California’s Jackson Family buys Oregon icon WillaKenzie Estate

By on October 4, 2016


Willakenzie Estate

WillaKenzie Estate is considered one of the iconic wineries in Oregon’s northern Willamette Valley. This week, it was sold to Jackson Family Wines in Santa Rosa, Calif. (Photo courtesy of WillaKenzie Estate)

YAMHILL, Ore. – Jackson Family Wines has acquired WillaKenzie Estate, deepening its investment in Oregon and affirming its commitment to producing high-quality wines from the region. WillaKenzie Estate is an acclaimed Willamette Valley producer of single-vineyard Pinot Noir and Pinot Gris.

The transaction is expected to be finalized Wednesday, and terms of the sale have not been announced.

“The distinct, vivid wines of WillaKenzie Estate complement our Willamette Valley offerings,” said Hugh Reimers, president of Jackson Family Wines. “Welcoming WillaKenzie to our family not only adds to our luxury Pinot Noir vineyard holdings and winemaking capabilities but also introduces highly regarded Pinot Gris to our Willamette Valley portfolio.”

WillaKenzie Estate, based in Yamhill, was founded by Bernard and Ronni Lacroute in response to Bernard’s desire to return to his Burgundian roots. The couple planted the estate vineyards starting in 1992, replacing poison oak, blackberries and pasture with Pinot Noir, Pinot Gris and small amounts of other varieties.  They were pioneers in the cultivation of cool-climate grape varieties, for which their soil, climate and topography proved to be ideal.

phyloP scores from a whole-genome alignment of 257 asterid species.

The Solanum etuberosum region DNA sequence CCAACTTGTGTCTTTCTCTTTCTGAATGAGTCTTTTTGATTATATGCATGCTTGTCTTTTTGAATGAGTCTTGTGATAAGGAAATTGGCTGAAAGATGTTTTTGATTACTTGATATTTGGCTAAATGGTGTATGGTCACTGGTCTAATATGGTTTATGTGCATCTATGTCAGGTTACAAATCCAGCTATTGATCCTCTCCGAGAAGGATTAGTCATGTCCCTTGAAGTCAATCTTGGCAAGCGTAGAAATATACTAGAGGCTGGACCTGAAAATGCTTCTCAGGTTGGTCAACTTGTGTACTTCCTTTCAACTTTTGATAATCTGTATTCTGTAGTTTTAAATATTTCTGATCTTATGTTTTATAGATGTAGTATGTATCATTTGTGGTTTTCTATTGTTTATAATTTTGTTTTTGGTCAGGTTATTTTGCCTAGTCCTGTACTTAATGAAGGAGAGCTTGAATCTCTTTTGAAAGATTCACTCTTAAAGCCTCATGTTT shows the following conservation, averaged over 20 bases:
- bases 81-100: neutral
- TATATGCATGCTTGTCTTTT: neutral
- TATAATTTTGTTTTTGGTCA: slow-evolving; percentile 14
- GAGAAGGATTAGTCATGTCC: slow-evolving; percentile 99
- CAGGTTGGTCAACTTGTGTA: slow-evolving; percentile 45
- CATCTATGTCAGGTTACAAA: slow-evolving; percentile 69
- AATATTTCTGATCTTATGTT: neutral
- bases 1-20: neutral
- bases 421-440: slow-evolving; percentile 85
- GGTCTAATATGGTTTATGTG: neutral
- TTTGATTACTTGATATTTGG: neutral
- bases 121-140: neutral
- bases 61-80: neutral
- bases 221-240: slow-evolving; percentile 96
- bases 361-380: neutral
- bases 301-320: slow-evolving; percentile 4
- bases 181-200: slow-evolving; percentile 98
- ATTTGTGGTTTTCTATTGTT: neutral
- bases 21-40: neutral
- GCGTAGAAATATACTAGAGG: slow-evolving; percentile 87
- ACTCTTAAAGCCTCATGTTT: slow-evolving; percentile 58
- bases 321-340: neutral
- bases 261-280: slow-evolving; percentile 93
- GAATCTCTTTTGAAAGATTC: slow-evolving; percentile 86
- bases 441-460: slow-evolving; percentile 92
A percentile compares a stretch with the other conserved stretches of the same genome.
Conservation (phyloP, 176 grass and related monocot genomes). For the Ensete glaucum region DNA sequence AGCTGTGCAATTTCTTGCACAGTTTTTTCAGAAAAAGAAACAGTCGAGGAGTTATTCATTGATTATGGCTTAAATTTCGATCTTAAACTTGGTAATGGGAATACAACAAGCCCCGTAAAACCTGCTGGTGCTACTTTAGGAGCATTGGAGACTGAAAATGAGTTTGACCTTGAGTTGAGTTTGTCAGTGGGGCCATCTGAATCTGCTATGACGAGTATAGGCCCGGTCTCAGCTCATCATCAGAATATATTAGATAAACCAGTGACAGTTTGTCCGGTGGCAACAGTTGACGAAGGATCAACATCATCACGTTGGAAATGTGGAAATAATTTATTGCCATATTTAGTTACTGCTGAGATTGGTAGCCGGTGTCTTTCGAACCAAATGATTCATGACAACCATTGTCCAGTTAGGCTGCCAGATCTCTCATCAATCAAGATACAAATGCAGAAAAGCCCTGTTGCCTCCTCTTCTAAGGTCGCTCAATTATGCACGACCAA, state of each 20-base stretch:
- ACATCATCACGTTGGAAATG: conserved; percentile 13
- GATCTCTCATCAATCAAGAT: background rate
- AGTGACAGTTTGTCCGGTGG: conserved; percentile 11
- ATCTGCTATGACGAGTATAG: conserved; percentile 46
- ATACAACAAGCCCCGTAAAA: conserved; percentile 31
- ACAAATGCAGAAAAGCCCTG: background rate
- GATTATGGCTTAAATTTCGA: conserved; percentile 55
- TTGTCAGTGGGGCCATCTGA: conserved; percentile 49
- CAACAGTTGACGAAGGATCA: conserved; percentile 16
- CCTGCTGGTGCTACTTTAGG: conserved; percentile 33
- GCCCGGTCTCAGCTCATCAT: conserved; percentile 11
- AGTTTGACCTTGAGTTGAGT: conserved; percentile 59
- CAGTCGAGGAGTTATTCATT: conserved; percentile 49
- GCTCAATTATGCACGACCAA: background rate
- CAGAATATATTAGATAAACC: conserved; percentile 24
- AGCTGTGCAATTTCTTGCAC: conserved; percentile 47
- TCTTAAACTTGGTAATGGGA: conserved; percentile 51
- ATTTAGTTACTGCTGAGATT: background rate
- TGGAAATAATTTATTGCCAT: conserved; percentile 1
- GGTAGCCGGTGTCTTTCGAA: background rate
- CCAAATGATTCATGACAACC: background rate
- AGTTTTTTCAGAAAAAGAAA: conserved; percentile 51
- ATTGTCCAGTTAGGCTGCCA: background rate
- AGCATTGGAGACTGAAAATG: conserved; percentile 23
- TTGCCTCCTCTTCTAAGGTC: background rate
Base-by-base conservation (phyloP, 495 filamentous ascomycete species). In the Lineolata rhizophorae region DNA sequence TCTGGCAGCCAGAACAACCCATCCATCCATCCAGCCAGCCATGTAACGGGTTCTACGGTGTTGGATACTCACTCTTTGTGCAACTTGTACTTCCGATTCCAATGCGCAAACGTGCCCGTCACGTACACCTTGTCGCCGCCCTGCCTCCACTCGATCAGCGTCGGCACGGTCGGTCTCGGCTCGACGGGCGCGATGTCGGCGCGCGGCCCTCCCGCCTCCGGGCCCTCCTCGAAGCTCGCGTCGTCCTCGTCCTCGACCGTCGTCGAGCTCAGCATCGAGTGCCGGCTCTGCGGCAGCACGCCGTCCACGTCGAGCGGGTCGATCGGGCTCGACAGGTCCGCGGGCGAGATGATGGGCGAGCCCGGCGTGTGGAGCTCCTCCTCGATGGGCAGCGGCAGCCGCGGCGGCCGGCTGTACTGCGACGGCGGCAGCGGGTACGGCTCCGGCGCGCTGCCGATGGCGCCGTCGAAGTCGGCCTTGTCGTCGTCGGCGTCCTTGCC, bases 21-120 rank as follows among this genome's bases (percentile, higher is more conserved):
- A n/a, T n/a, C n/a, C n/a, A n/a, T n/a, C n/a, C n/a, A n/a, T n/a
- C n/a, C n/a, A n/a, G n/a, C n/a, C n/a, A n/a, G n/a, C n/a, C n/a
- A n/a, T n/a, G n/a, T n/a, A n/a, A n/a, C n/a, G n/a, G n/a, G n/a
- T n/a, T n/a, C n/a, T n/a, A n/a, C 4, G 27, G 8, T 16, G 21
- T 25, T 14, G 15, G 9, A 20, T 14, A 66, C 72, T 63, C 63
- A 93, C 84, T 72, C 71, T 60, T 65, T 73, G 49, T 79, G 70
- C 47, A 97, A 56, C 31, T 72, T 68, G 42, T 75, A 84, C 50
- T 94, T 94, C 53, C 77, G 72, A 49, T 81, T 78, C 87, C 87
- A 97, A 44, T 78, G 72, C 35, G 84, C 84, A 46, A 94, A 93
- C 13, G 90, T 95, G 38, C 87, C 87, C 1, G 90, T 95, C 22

They made their first wine in 1995 in their newly built, state-of-the-art gravity-flow winery.

Since then, they have continued to make improvements, building an innovative facility in 2007 to dramatically cool their grapes before processing, as well as installing a large solar array and adding a new tasting room in 2010. Today, their annual production is 20,000 cases.

WillaKenzie Estate has established a reputation for making elegant, balanced wines. Thirteen Pinot Noir clones are represented in the vineyards, displaying a wide array of flavors and sensory components. The site is also reputed for its plantings of Pinot Gris and Pinot Blanc clones from the Alsace region of France, Gamay Noir clones from Beaujolais, as well as Pinot Meunier and Dijon clones of Chardonnay.

Jackson adds to Oregon portfolio

WillaKenzie Estate

WillaKenzie Estate is considered one of the iconic wineries in Oregon’s northern Willamette Valley. This week, it was sold to Jackson Family Wines in Santa Rosa, Calif. (Photo courtesy of WillaKenzie Estate)

WillaKenzie Estate and Jackson Family share a focus on sustainable viticulture practices, responsible vineyard and natural resource management.

Jackson Family Wines was founded in 1982 by the late Jess Jackson. Today, under the leadership of Chairwoman and Proprietor Barbara Banke, Jess’s widow, members of the Jackson family hold key positions throughout the company. Family personnel include Jess and Barbara’s three children, Katie, Julia and Christopher Jackson, Jess’s two daughters, Jennifer Jackson Hartford and Laura Jackson Giron, Jennifer’s husband Don Hartford (who serves as CEO) as well as other family members who work in other roles.

The first female Master Sommelier, Jennifer Huether, is also a member of the Jackson Family team.

Jackson Family Wines include Penner-Ash Wine Cellars and Zena Crown in Oregon, as well as about 50 wineries spread across Napa, Sonoma, Mendocino, Santa Barbara, Monterey, France, Italy, Chile, Australia and South Africa.

It purchased Penner-Ash from Lynn Penner-Ash, and her husband, Ron, in April.

Along with the WillaKenzie Estate brand, gravity-feed winery and stunning hillside hospitality center with views of the vineyards, the transaction includes 100 planted acres at the estate in the Yamhill-Carlton region and 25 planted acres of Pinot Noir clones at Jory Hills Vineyard in the Dundee Hills.



About Great Northwest Wine

Articles credited to Great Northwest Wine are authored by Eric Degerman and other contributors. In most cases, these are wine reviews that are judged blind by the Great Northwest Wine tasting panel.

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